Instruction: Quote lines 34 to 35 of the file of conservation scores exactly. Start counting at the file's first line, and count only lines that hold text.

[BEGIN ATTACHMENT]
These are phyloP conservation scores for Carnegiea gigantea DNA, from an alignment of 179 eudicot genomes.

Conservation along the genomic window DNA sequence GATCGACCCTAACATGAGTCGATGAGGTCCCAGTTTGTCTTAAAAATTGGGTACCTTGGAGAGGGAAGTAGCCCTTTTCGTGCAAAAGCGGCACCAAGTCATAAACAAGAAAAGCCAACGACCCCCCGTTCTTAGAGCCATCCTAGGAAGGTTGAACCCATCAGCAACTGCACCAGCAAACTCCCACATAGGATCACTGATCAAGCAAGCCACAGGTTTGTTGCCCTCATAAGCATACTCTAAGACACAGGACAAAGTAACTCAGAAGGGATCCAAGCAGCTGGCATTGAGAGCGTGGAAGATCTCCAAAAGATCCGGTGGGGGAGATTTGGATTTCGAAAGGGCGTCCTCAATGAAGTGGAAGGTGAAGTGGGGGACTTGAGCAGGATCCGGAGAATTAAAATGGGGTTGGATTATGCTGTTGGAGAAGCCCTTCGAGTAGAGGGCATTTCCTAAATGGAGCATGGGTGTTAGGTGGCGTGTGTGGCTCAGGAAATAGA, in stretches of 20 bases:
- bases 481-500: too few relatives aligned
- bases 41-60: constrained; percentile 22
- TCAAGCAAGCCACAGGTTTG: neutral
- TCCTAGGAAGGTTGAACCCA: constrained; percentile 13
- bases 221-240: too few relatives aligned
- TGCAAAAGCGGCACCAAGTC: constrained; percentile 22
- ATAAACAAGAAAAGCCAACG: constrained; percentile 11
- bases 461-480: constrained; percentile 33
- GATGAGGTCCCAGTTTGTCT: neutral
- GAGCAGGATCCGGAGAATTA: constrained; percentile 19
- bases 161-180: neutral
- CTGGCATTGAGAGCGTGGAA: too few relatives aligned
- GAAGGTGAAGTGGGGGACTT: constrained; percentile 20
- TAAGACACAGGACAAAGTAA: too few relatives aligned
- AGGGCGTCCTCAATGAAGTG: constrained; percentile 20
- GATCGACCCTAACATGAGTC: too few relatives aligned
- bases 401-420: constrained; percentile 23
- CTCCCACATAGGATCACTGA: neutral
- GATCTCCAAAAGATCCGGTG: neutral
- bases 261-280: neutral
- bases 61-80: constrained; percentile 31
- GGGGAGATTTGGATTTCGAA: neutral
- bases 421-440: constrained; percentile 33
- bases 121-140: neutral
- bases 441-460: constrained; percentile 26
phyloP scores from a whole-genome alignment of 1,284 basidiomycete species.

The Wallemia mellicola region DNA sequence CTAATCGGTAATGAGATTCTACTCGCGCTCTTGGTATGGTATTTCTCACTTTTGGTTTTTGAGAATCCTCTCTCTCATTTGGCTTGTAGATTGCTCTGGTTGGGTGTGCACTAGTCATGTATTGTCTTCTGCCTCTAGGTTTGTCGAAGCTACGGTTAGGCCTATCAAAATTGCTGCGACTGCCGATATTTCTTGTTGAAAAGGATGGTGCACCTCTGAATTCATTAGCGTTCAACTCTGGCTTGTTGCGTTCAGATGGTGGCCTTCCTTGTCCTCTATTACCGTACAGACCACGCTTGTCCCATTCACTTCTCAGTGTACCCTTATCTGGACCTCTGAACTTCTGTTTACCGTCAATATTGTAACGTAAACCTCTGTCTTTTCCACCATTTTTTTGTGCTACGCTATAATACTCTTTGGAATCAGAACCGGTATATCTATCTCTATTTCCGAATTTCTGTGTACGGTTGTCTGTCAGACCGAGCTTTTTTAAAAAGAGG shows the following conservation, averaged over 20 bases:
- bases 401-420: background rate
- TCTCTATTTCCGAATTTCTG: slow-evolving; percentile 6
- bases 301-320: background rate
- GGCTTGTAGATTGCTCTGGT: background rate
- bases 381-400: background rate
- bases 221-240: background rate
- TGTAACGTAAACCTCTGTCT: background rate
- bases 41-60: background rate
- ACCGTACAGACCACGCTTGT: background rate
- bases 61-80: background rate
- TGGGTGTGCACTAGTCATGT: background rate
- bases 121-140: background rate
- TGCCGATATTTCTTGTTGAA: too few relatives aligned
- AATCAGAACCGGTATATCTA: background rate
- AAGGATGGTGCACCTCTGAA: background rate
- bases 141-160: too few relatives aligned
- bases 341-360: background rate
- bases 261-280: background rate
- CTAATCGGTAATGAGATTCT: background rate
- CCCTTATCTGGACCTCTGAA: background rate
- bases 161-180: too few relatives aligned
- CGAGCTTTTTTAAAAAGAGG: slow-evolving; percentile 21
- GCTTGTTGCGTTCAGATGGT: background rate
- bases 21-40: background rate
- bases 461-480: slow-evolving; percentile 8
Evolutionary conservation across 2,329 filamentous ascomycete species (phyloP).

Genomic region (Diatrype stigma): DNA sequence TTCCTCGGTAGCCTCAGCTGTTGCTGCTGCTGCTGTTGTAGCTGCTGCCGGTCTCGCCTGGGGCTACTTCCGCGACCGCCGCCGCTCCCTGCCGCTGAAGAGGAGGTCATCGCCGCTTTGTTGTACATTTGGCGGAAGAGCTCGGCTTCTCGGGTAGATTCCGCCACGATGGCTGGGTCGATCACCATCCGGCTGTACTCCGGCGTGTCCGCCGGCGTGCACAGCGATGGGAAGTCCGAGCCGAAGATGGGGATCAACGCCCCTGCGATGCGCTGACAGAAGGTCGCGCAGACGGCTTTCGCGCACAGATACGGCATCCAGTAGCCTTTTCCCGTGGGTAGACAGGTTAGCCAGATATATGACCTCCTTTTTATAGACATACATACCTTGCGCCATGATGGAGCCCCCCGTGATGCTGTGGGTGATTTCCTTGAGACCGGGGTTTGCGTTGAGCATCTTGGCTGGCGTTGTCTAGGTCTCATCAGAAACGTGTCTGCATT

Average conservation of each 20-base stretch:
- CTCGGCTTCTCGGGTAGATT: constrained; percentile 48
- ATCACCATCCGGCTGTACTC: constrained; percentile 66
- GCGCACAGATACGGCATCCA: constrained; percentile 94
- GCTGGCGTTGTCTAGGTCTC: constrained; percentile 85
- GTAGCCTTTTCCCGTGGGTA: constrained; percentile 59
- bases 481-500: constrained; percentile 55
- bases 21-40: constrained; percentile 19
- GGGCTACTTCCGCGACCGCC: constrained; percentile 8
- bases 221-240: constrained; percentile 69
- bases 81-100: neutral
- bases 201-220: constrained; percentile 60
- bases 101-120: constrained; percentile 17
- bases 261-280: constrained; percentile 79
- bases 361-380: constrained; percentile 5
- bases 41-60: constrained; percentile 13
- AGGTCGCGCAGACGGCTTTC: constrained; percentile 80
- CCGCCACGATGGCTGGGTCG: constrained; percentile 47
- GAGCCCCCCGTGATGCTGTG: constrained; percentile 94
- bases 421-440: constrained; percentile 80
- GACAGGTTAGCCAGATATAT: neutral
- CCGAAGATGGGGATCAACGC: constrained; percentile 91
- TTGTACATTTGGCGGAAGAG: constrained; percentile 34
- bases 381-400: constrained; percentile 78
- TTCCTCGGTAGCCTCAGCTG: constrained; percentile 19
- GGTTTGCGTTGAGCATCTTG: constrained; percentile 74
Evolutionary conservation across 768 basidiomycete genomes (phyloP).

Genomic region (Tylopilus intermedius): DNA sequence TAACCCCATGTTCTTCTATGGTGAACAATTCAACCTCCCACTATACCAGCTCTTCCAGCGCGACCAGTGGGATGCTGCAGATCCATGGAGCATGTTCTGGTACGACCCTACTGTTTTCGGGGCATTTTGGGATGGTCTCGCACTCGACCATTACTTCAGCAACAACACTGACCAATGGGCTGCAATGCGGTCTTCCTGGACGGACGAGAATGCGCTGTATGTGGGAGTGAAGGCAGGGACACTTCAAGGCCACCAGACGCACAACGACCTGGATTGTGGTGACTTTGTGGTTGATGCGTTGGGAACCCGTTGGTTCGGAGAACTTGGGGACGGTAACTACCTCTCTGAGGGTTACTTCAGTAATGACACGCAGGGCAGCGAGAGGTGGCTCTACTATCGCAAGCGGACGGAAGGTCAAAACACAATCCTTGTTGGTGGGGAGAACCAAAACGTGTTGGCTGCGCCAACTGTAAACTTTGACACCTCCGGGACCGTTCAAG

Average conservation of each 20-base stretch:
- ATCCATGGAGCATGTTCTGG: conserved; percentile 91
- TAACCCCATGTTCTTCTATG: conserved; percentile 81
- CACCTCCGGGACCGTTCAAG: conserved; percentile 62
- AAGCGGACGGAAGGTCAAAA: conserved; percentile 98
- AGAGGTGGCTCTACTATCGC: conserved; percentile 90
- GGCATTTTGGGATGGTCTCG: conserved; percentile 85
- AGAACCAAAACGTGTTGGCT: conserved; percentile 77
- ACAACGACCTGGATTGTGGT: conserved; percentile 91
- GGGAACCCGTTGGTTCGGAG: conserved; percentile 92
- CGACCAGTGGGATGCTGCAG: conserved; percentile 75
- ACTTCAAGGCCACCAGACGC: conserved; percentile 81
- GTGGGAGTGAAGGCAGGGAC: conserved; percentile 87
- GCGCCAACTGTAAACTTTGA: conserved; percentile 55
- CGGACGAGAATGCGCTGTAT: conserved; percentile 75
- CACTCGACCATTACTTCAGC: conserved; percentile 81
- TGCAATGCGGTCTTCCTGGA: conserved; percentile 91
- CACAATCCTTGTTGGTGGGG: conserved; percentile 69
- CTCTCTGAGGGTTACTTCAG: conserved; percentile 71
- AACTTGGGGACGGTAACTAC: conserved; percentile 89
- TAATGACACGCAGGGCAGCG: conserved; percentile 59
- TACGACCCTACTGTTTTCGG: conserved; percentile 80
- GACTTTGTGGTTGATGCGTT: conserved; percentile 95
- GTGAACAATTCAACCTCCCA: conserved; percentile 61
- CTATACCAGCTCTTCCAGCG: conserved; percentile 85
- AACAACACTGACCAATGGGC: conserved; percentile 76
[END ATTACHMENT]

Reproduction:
- bases 381-400: background rate
- bases 221-240: background rate